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trying antenatal expressing - nothing coming out at all! Help!

(21 Posts)
parentsvsPIL Mon 24-Oct-16 06:40:34

Am 35+2, midwife has VERY strongly recommended starting antenatal expressing, as DS may be delivered on 36+6, and will be very big (estimated 3.5 kg / 7 lb 11 at 36+6; or 4.5 kg+/ 10 lb + if delivered at 39 weeks).

Have tried and tried, but absolutely nothing is coming out. I've been following the instructions here and have tried during/straight after warm shower.

Midwife is useless and just says "well some people just can't do it" or "well some people just don't try, really, because they just want to use formula because they think it's easier" and then goes on to talk at me about all the benefits of breastfeeding/ antenatal expressing, then says "but, well, it's not for everyone". She seems convinced that I don't want to breastfeed at all, because I said months ago that if BF didn't work out then I'd switch to formula. I was hardly saying I didn't want to breastfeed!

Mindtrope Mon 24-Oct-16 06:45:23

Change midwife. This is crap advice. Why is she suggesting this at all?

SleepForTheWeak Mon 24-Oct-16 06:50:45

Hi parents, your midwife doesn't sound very helpful. The mere fact you are trying to express colostrum at this stage shows you are keen to give your baby the best start.

The advice on that sheet sounds quite sound. Unfortunately it is just easier for some people to do. The more relaxed you are the more likely you'll have success (easier said than done I know!!).

The advice I was given was after the massage, make a C with your thumb and index finger and start about 2inches back from your nipple (or where you can feel the breast tissue change texture). Gently squeeze (but don't pull), it might take some time before you get anything at all. If you do, rotate your fingers when the colostrum stops flowing so you are stimulating all the milk ducts around your breast.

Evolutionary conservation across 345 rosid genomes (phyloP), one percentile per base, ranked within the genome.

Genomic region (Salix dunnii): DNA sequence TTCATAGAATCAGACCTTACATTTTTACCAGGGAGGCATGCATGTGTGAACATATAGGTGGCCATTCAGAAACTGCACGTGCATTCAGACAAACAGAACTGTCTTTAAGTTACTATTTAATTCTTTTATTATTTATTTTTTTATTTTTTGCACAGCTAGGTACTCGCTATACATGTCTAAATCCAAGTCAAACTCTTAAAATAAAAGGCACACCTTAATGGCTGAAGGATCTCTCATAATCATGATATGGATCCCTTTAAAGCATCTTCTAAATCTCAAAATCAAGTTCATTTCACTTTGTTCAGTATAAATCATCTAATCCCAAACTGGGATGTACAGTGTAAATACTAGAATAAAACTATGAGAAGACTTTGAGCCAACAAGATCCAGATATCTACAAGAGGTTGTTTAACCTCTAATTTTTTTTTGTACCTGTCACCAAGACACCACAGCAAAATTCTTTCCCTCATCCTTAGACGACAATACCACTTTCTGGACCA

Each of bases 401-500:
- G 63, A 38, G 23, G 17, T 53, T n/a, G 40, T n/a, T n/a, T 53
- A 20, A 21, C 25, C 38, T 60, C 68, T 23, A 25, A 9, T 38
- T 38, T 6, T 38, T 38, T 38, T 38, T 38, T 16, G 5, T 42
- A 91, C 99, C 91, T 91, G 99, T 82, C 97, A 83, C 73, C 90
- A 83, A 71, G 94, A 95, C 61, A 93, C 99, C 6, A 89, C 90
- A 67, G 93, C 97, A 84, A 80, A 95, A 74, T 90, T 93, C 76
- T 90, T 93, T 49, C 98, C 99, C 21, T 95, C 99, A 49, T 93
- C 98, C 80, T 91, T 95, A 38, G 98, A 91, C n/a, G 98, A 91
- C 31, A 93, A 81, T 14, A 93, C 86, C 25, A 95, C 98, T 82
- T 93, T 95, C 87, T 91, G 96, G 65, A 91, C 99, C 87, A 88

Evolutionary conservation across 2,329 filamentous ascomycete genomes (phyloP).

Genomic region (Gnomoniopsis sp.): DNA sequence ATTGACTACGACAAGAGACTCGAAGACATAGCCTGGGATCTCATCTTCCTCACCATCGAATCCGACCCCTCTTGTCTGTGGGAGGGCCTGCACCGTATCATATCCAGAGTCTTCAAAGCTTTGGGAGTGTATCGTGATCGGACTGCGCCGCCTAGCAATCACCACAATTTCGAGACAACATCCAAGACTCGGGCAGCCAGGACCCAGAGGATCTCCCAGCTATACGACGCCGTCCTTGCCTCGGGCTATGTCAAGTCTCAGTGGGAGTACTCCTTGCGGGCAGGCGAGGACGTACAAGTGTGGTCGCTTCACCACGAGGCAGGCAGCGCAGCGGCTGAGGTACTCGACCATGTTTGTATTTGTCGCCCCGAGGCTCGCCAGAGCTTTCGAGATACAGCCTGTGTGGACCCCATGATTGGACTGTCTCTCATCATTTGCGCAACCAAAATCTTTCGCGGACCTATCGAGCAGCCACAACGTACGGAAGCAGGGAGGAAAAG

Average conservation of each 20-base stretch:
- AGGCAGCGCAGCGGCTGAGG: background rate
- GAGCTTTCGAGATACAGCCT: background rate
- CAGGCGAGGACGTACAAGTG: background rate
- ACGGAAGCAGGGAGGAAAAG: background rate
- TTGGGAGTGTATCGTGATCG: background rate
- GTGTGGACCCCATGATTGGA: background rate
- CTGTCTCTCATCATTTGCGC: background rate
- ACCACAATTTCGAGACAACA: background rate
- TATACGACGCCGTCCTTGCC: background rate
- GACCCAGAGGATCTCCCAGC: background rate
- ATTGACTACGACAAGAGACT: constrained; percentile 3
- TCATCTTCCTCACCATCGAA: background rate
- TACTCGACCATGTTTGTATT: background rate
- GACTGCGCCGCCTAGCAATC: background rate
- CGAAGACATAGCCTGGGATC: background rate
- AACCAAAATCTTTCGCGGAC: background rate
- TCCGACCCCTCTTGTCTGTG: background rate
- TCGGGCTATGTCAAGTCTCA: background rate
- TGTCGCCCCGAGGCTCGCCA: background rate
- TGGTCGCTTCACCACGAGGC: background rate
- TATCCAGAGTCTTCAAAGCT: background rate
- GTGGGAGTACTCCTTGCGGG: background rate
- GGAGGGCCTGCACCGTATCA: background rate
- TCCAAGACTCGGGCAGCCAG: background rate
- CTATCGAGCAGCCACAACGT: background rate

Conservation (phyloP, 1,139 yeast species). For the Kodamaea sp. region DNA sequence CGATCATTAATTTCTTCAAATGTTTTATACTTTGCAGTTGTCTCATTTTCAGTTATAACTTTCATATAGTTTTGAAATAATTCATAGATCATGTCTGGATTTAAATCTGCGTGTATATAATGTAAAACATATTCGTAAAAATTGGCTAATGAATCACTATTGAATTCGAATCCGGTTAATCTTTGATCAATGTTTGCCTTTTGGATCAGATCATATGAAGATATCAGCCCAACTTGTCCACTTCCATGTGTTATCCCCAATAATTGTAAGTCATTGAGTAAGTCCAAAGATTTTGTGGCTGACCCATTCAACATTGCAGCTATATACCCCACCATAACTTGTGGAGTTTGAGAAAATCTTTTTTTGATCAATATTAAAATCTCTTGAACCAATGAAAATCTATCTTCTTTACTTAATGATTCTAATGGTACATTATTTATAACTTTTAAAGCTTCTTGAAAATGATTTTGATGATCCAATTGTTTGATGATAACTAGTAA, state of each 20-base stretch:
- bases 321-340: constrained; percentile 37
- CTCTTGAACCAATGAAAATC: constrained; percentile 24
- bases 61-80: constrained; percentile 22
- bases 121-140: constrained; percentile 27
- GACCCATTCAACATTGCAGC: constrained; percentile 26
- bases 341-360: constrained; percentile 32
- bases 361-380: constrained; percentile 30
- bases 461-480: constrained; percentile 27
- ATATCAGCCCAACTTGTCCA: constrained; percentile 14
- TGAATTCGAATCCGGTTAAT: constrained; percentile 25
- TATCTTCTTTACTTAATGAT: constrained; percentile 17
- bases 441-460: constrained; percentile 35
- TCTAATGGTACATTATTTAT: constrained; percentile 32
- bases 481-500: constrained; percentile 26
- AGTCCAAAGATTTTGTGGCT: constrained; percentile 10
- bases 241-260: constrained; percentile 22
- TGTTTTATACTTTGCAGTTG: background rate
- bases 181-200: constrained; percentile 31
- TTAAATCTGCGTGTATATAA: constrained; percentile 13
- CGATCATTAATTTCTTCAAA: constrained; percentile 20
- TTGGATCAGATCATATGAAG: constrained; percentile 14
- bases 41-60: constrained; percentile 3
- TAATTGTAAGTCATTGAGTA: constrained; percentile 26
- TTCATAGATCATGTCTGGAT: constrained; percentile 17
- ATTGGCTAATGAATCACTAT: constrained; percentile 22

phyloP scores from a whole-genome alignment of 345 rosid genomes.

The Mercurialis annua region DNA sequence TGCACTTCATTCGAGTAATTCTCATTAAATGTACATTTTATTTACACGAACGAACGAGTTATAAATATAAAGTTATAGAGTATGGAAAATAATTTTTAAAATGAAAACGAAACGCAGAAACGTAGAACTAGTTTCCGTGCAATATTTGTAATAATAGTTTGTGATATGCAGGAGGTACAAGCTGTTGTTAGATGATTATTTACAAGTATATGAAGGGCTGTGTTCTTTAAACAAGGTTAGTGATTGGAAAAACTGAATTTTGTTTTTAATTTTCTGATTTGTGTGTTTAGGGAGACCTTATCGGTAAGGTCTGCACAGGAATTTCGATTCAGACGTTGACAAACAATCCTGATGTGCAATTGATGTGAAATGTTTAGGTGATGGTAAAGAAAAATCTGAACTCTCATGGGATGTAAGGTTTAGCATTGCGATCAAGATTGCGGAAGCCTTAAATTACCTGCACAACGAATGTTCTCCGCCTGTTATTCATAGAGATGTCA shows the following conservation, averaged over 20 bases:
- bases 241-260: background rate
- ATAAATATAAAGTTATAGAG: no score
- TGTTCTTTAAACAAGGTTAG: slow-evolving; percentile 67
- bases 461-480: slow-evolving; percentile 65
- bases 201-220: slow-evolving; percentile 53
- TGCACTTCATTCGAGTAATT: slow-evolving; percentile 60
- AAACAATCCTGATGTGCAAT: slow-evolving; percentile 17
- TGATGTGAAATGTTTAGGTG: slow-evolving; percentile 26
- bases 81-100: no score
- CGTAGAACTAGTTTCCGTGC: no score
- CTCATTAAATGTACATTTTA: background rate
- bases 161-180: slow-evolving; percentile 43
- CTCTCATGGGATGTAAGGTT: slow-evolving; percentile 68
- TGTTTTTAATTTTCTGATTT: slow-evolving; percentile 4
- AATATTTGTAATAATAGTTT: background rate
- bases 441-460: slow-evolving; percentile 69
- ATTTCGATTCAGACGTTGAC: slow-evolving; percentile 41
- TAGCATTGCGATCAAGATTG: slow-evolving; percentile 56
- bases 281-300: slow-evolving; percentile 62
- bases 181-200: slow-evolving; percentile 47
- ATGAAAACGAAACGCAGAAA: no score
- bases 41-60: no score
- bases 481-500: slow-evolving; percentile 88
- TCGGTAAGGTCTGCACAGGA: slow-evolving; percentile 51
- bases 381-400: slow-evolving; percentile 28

I didn't hand express colostrum before birth, but it was a life saver to me after DD was born (not latching, poor weight gain etc) so don't worry if you can't do it now - in all likelihood you'll have more success when baby is born and you can syringe and store the colostrum for baby then.

Good luck with it all!

eurochick Mon 24-Oct-16 06:53:31

I tried this too as my daughter needed to be delivered early. I couldn't get a single drop. But my milk came in fine once she was out.

parentsvsPIL Mon 24-Oct-16 06:56:09

She's generally utterly crap, and for various reasons I've got fed up with her and asked around other local midwives, but no-one else will take me on this close to delivery. Probably because midwives here are self-employed and don't get paid for an obstetrician-led elective CS. So I'm stuck with her passive-aggressive crapness.

However - starting attempts to express colostrum at 35 weeks is only a week earlier than normal advice, isn't it? If DS is big he will be at risk for hypoglycaemia after birth, so having a ready supply of colostrum is probably advisable in case I end up having a general anaesthetic or something. So it seems logical to try - but I just can't get anything at all to happen.